Chanyeol gasps, mock offended. “How dare you imply that I would ever do such a thing. Especially where she can hear you.”


Yifan rolls his eyes, amused. “I honestly don’t get why you’re so obsessed with that thing. It’s not even a pretty plant.”


Chanyeol turns to look at his little potted plant, reaching out to touch tender green leaves with a gentle, calloused fingertip. “She doesn’t have to be pretty. It’s a symbolic thing.” He bites his lip, then says, “When I’m stuck in here for hours, pulling my hair out over things I can’t fix and starting to get really hopeless, she reminds me that we’re moving forward. It’s slow going, but we’re regrowing. You know?”


When he turns around again, Yifan is shrugging. “Why this plant, though? There’s plenty of plants outside. Edible ones.”


Now it’s Chanyeol’s turn to roll his eyes. Yifan has never been known for his sensitivity. “I got this seed as a gift,” he says. “So it’s a special plant.”


“As a gift from who?”


Chanyeol is forced to shrug. “Some kid I knew back during the first Surfacing. He was from one of the other communities.”


“Oooo, forbidden romance?” Yifan grins.


Chanyeol snorts. “We were literally like 7. And besides, you know we weren’t fighting back then.”


Yifan hums. “Yeah. That’s sure changed.”


“We’re more desperate now. And more divided.” Chanyeol shrugs. “Anyway. I’ve saved it for this long and I wasn’t sure if it’d grow. So you better take care of her if anything ever happens to me.” He narrows his eyes at his best friend, threatening.


Yifan scoffs. “Yeah yeah. I’ll look after your delicate orphan child. Anyway, I’m serious, let’s go eat. I’m starving.”


“You go ahead,” Chanyeol says, swinging around to look at his work desk. “I’ll clean up here and then join you.”


“Your loss,” Yifan says, but turns without another word to head for the community center—a reimagining of their old bunker center, where people used to gather for meals and events.


Chanyeol immediately starts piecing the blaster in front of him back together, knowing he’ll never be able to do it if he waits until the next day and forgets how he took it apart. He pauses in the middle, though, gaze catching on his little plant, and reaches out to touch a pale green leaf again. He thinks hard about it, tries to remember the boy who gave him the seed, all those years ago. He can barely remember anything. Small hands. A scared smile. A whispered goodbye.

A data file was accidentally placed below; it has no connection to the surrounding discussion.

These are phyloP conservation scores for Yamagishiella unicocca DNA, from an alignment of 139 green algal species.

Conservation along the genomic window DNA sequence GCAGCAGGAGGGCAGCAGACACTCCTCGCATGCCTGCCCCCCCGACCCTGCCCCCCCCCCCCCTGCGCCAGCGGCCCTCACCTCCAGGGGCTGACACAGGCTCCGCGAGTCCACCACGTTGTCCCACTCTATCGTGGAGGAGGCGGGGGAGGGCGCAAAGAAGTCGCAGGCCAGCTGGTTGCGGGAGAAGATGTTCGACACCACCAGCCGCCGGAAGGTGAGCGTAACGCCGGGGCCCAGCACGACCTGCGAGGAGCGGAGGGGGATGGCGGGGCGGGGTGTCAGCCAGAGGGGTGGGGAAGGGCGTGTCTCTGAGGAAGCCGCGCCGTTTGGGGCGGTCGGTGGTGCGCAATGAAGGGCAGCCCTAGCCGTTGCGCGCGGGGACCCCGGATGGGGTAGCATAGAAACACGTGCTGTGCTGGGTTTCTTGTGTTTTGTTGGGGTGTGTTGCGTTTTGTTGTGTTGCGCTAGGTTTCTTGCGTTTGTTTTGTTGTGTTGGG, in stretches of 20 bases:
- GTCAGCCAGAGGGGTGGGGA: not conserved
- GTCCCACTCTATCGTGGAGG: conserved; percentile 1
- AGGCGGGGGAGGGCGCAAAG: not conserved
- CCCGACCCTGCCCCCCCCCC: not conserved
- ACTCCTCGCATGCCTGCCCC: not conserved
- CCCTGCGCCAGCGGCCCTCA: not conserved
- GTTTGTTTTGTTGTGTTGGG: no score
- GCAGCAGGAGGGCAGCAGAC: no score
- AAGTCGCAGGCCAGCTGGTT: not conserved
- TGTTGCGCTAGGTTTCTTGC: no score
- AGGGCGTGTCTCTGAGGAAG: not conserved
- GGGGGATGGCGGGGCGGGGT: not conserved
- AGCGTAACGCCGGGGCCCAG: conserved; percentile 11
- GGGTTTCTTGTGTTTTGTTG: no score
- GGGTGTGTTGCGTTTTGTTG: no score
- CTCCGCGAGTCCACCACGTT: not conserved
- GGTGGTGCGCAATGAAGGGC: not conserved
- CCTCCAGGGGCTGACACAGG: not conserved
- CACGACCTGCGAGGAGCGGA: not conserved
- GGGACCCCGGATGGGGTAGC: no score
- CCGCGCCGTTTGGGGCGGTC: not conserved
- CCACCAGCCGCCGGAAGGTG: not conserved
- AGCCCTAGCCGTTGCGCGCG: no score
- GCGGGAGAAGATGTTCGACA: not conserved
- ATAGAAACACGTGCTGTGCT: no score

Well. It doesn’t matter. He wouldn’t recognize him now anyway.




 In the same community, maybe a kilometer south of Chanyeol’s workshop, Baekhyun works away at a rocky patch of land, hacking at the weeds poking through the dry soil. God, he hates fieldwork. He hates it with every fiber of his being. There is no job he thinks he would like less than he likes weeding and planting and watering and pruning and harvesting. The sun beats down on his red, raw skin relentlessly, dry air scorches his throat, sweat cools and itches under his clothes, blisters burst on his palm, bugs bite at his skin—those fuckers survived the apocalypse, of course—and Baekhyun hasn’t seen or talked to anyone in hours. He wants to scream.


He’s been a Grower for three months, and he thinks he’ll go insane if he has to stay at this job any longer.


“Baekhyun!” a voice calls, and Baekhyun pauses that thought. “Mealtime!”


“Oh, thank god,” Baekhyun says, tossing his hoe onto the ground like it’s on fire.


“Pick up your tools, Grower! We can’t afford for it to rust!”


Baekhyun sneers. It’s not like it rains enough for their metal tools to start rusting, anyway. Regardless, he picks the hoe back up, cocking it over his shoulder and starting the trek back to the community center. He doesn’t bother rushing. The long walk means he’ll get the leftovers no matter how much he hurries.


Fifteen minutes later, Baekhyun is putting his hoe away in the storage shed, which threatens every day to give up and collapse, and then he makes his way through crumbling streets and alleys to the community center to get his meal tray. They hadn’t been able to salvage a whole lot from the bunkers, but they’d managed to bring a billion plastic trays, somehow.


He gets his food—cold and scraped from the bottoms of pots—and carries it to the table where his friends sit together, most of them already finished eating. “Comrades,” he says, nodding to Chanyeol and Yifan. “Builder,” he adds, pointing his spoon at Luhan.


“I think you can only call us comrades if you’re also a soldier,” Chanyeol says with a half grin. “Which you’re not.”


Baekhyun wrinkles his nose, spooning zucchini and cabbage stew into his mouth. “It’s not for lack of trying,” he huffs.


“Oh, god, is Baekhyun going to go on a job rant again?” Yifan asks dryly.


Baekhyun smacks his spoon against his tray. “It’s the worst job! You guys don’t understand, you got good jobs.”


“Just because you want to be fighting people all the time doesn’t mean everyone does. Or that it’s a ‘good job,’” Yifan says.


“But it is, though. It’s a useful job. You’re protecting our land. And our people.”


“And you’re cultivating the land they’re fighting to keep,” Luhan says. “Lots of people would say it’s the most useful job. You grew the food we’re eating right now. You’re feeding a starving community.”


“You’re bringing dead land back to life,” Chanyeol adds. What an idealist.